How do you handle chronic tardiness?
Last year I had a seventh grader who was chronically tardy. Detention didn’t work. I started having him call his mom at work every time he was tardy. I figured that if he was going to interrupt my class, he could interrupt his mom at work. She wasn’t too happy, but at least she knew how often this was happening. His tardiness didn’t end, but it did improve.
Cathie Fenger, Seventh grade language arts, Marshall, Minnesota
At the beginning of each quarter, students in my computer classes create a time card for themselves. Each day, they record their attendance, just as one would at a job. Each class period counts four hours. On Fridays, the information is transferred to a spreadsheet representing a payroll register. Formulas are put into the register to calculate total hours for the week, gross pay, deductions, and net pay. Since part-time workers rarely receive benefits, there’s no pay for snow days, vacations, sick days, and doctor’s appointments.
There’s also a deduction of one to four hours for tardiness.
At the end of the quarter, students who have earned the most pay receive valuable bonus points. Students quickly learn that being late or absent doesn’t pay.
Wanda Samson, Business teacher, Fremont, Nebraska
I approach chronic tardiness as a family problem and work with parents and the child in a “partner” approach. I record chronic late arrivals and call a conference where I share the data, express my concern, and ask for their help. Many parents aren’t aware of how many times their child is late.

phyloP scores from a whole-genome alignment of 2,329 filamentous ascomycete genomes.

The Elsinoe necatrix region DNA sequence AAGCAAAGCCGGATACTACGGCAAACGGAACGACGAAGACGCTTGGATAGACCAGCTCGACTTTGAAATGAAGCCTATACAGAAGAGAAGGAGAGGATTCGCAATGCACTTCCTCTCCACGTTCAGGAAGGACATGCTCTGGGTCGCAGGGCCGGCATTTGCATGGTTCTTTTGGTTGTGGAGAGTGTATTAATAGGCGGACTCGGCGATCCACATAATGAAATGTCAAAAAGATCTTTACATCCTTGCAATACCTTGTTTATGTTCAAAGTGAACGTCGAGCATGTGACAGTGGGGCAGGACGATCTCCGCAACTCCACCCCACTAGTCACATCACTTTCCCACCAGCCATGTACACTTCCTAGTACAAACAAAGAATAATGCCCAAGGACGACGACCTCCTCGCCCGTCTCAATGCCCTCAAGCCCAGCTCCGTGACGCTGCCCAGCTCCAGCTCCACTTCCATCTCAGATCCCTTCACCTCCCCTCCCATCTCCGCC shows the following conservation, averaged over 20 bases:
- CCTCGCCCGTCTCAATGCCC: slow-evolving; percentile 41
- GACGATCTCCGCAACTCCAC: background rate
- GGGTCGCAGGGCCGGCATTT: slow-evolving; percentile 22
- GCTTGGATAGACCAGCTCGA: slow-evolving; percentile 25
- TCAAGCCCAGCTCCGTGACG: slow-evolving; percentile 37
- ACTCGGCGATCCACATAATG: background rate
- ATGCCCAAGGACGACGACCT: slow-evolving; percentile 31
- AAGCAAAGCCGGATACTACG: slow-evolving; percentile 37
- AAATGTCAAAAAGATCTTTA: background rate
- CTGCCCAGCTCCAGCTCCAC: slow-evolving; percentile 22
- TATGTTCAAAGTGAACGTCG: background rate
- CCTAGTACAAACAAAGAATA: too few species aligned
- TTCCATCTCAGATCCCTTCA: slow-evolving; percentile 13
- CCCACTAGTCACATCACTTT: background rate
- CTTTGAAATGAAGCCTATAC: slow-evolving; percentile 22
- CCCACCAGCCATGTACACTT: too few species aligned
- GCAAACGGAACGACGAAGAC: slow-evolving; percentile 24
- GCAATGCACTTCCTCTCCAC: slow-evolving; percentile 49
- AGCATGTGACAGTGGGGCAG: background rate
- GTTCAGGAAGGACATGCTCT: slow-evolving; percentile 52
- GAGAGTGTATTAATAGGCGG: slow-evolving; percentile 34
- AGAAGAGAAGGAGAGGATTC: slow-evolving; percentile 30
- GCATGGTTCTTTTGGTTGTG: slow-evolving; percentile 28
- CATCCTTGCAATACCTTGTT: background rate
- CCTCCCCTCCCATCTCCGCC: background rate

I give “I” messages rather than place blame. I detail what we do in the first 30 minutes of school and how that organizational time is important. If there’s evidence that the tardiness is negatively impacting grades or learning, I present this as well. As the situation improves, I send notes home expressing the improvement and appreciation for their efforts.
Jan Formisano, Multi-age, second/third grade, Mercer Island School District, Washington
To curb tardies, my high school staff created a system based on a graduated set of consequences:
1st occurrence: Teacher writes referral.
2nd: Lunch detention (served within 24 hours).
3rd: Saturday school (served the following Saturday).
4th: “Community” service (after school/in-building chores).
5th: Student suspended for one or more days. A student’s failure to serve any of these consequences automatically results in an acceleration of the next level.
`Sherrie McDowell, English teacher, Cheyenne, Wyoming
“Real Teachers . . . remember that they were once real kids.”
Ellen Hayes, eighth grade math teacher, Clinton, Iowa
From NEA Today September 2001, page 27
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